Posted 12 June 2019 - 11:01am
How do you know if a community is ready for a sustainable, low carbon future? The Low Carbon Readiness Index (LCRI) can help Australians find out.
Developed and tested by the CRC for Low Carbon Living (CRCLCL), the LCRI acts as a litmus test to evaluate initial attitudes, then plan for and monitor future behaviour change.
According to CRCLC researchers, Dr Léan O’Brien (University of Canberra) and Professor Yoshihisa Kashima (University of Melbourne), it is a case of asking three simple questions.
“When you ask a group of people these questions and take the mean response it tells you whether or not they are already aiming to achieve low carbon living,” Dr O’Brien said.
“We designed the LCRI to identify the level of personal motivation to reduce household emissions and predict people’s general level of engagement in low carbon behaviours and it can be used in several different ways by both survey practitioners and policy makers,” she said.
“If people are motivated then you can focus on helping them achieve a greener lifestyle, and if not, you can try and create that motivation, or focus on persuading people to behave in low carbon ways for other reasons, like cost efficiency and convenience.”
Importantly, the LCRI provides a baseline to compare future survey results, for example after a low carbon living community education campaign or new policy has been introduced.
The three LCRI questions are:
1. I work hard to reduce my greenhouse gas emissions whenever possible
2. I feel very good when I am successful in reducing my greenhouse gas emissions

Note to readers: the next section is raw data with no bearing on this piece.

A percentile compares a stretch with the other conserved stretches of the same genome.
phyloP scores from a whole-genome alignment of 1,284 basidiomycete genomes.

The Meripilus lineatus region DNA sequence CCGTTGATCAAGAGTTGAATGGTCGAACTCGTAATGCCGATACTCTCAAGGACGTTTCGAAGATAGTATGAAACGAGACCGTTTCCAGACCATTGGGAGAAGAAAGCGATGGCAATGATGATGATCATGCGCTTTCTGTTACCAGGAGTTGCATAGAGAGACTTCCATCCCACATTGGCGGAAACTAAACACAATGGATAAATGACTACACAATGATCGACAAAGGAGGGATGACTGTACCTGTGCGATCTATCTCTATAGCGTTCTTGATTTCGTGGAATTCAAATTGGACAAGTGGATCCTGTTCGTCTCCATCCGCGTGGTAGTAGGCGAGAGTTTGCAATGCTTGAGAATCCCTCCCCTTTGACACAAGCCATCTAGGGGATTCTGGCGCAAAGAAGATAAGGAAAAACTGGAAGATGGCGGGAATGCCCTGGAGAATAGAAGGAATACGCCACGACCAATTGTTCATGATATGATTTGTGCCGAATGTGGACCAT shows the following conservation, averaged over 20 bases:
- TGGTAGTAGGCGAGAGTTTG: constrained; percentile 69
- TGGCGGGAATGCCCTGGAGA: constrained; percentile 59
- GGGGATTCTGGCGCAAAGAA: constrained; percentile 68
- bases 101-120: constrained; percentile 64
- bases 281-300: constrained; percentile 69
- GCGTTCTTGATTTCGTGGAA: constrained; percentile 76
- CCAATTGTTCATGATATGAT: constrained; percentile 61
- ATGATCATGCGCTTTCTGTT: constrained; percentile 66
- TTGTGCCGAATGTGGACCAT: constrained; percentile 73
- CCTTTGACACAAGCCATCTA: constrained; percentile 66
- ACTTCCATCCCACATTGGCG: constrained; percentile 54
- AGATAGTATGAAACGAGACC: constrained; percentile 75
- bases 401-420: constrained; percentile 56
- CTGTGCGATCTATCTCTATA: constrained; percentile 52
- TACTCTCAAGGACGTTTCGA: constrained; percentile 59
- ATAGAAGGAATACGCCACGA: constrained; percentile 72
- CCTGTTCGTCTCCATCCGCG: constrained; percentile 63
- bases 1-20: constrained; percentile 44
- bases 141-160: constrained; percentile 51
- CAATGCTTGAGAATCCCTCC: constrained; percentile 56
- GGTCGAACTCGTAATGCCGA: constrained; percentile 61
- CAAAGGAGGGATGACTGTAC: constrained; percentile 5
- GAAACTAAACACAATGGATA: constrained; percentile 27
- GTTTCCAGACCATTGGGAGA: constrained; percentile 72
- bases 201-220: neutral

3. I would feel very bad if I failed to reduce my greenhouse gas emissions
They are scored on a 5-point scale (strongly disagree; disagree; neutral; agree, strongly agree) with the LCRI measure being the average of the three.
Professor Kashima said they validated the LCRI as a predictor of low carbon behaviours in terms of summary measures of self-reported low carbon behaviours and actual level of energy consumption.
“For behaviours we asked participants to report on their possession of low carbon infrastructure and performance of low carbon routines and we came up with six different behaviour types: solar, energy efficient appliances, efficient temperature system, efficient car, temperature curtailment and green travel and payments,” he said.
“We then examined if the LCRI could predict people’s activity with these behaviour types, finding that people who were higher in the LCRI were more likely to have greater activity in each of the low carbon behaviour types,” said Professor Kashima.
For energy consumption they surveyed 96 adults already participating in a CSIRO study called the ‘Residential Buildings Study’ who had tracking devices in their homes to record actual consumption. Based on previous research they adjusted for number of residents, floorspace, income and previous power consumption and found that LCRI still predicted household energy consumption.
CRCLCL CEO Professor Deo Prasad said the research was one of the Centre’s many research projects focussed on encouraging low to zero carbon living throughout Australian industry and society.
“The LCRI is another beneficial tool to add to the suite of resources that the CRCLCL has created during its seven-year life, which will help guide individuals, industry and communities on how they can lower their carbon footprint and mitigate climate change,” said Professor Prasad.